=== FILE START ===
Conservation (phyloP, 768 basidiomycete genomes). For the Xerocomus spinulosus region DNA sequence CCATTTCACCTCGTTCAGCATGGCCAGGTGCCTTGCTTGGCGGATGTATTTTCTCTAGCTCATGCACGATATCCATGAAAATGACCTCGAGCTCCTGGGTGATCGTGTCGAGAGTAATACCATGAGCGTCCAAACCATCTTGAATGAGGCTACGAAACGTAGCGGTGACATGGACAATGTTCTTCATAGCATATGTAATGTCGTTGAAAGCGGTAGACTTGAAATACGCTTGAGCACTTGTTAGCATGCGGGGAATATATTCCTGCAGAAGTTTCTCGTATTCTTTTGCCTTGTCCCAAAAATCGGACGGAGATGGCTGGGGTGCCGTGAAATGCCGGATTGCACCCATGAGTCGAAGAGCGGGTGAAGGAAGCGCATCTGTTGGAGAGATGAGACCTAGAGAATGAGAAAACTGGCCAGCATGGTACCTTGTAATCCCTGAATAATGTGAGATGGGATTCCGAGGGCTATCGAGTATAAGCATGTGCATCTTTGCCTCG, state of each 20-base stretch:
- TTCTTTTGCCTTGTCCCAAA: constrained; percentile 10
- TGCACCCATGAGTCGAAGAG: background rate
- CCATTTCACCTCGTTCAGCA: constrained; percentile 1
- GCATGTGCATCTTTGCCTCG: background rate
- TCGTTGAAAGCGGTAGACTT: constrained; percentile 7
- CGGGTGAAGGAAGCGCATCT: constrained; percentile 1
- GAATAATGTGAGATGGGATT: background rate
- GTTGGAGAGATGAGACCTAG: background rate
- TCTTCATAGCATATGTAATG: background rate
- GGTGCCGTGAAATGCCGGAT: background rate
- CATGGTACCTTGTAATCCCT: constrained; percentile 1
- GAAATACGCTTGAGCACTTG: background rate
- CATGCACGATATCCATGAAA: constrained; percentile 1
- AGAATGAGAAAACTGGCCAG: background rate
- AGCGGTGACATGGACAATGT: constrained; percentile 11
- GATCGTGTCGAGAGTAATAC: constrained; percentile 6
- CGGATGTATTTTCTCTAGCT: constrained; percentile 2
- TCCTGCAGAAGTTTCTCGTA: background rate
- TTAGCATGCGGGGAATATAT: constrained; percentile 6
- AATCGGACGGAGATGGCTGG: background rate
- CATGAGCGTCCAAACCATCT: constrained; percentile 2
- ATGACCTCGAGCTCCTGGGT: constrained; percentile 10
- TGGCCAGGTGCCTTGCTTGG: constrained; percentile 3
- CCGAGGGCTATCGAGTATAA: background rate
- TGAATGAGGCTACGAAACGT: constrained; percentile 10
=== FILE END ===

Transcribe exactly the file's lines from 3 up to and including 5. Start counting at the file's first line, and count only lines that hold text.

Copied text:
- TGCACCCATGAGTCGAAGAG: background rate
- CCATTTCACCTCGTTCAGCA: constrained; percentile 1
- GCATGTGCATCTTTGCCTCG: background rate